Why Getting a Fortune Can Be a Traumatic Experience

by admin on February 8, 2012

According to experts, getting a windfall, be it money won, inherited, or earned, can be a traumatic experience, which is stressful and isolating. Such people experience trauma-like symptoms, and some of them get suspicious and paranoid. They are sleep-deprived and feel anxious or guilty. It is a prolonged change, and change is always stressful, explains founder of Sudden Money Institute and financial planner Susan Bradley (The Globe and Mail).

Dr. Stephen Goldbart, founder of the Money, Meaning & Choices Institute explains that becoming rich, unexpectedly at that, has drawbacks. Some people are unable to handle sudden wealth. It can rip families apart, ruin lives, and lead people on a path of self-destructive behavior, says Goldbart. Money doesn’t always bring fulfillment and peace, and some people lose balance. Rather than solving problems, money may bring confusion, stress, and guilt. The newly rich find that they do not have to work any longer, but newfound leisure triggers a premature midlife crisis. Some people experience insomnia, severe depression, and panic attacks while others go on maniacal type of shopping sprees or withdraw from society.

Some of the newly rich feel they do not deserve the money or are not entitled to it. Others become obsessed with multiplying their fortune or become paranoid, believing they may be exploited. It is mostly the new rich who are affected – those who believed they would spend their whole life working and wealth wasn’t part of how they grew up (National Post).

Psychologists who specialize in this subject have coined the term sudden wealth syndrome. To this, there are many paths to sudden wealth – retiring, getting an insurance settlement or divorce, signing a professional sports contract, inheriting an estate, or winning the lottery. All of these can make people experience the sudden wealth syndrome. People who suffer from it become afraid that they may lose the money all of a sudden. Rather than feeling decisive and powerful, newly rich people are unable to make up their mind on what to do with their money (Web MD). People need to have a purpose in life and in many cases, they get it through their careers. While money can open many possibilities, a large part of one’s life ends. Naturally, there is a grieving process, with people thinking of the life they had.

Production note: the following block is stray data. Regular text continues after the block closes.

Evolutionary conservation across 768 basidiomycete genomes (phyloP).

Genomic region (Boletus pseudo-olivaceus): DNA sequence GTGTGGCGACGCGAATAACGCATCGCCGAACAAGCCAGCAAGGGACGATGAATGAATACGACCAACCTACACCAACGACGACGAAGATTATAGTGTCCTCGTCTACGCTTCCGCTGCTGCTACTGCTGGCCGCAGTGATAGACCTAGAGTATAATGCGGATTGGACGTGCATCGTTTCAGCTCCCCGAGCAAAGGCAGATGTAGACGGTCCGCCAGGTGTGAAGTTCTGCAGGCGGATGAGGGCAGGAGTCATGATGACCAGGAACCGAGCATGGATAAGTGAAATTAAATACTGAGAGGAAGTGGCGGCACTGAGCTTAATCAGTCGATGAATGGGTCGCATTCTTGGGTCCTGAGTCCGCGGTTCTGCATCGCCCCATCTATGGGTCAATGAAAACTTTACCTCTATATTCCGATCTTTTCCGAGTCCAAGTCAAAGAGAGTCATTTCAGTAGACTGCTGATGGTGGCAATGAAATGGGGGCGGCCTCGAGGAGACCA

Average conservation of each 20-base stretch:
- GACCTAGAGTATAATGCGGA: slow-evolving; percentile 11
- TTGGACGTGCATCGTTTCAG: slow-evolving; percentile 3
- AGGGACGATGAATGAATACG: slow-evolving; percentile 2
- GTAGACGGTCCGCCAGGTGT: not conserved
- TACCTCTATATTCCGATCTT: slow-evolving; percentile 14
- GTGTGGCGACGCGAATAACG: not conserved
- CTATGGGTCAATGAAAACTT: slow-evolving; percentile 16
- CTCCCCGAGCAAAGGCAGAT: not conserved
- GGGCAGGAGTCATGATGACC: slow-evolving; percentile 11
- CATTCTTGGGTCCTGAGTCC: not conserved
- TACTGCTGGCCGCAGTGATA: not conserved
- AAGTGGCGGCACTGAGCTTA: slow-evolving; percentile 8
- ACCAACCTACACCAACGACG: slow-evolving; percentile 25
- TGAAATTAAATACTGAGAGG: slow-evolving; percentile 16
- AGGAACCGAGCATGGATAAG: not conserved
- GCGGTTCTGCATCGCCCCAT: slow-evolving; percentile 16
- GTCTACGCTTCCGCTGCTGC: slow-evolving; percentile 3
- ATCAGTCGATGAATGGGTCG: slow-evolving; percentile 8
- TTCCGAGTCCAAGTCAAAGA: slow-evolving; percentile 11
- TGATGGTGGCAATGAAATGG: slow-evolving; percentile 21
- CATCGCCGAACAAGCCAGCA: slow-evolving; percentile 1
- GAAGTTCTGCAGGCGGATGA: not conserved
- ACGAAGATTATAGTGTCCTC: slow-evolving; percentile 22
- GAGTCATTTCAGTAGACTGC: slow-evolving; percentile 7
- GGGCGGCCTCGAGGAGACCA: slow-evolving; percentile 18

What to do if you experience such symptoms?  Experts recommend using the services of competent advisers and take time to figure out what to do. This helps minimize the effect of problems such as depression and loneliness while avoiding the temptation to spend the money right away (Boston.com). Tax partner at Cunningham LLP Mark Goodfield recommends that windfall recipients put their money in some type of a short-term investment instrument for 3 to 6 months, letting everyone know that they can’t invest, loan, or give it until it is due. This is a good way to give oneself some breathing space and decide what to do with the money (The Globe and Mail).

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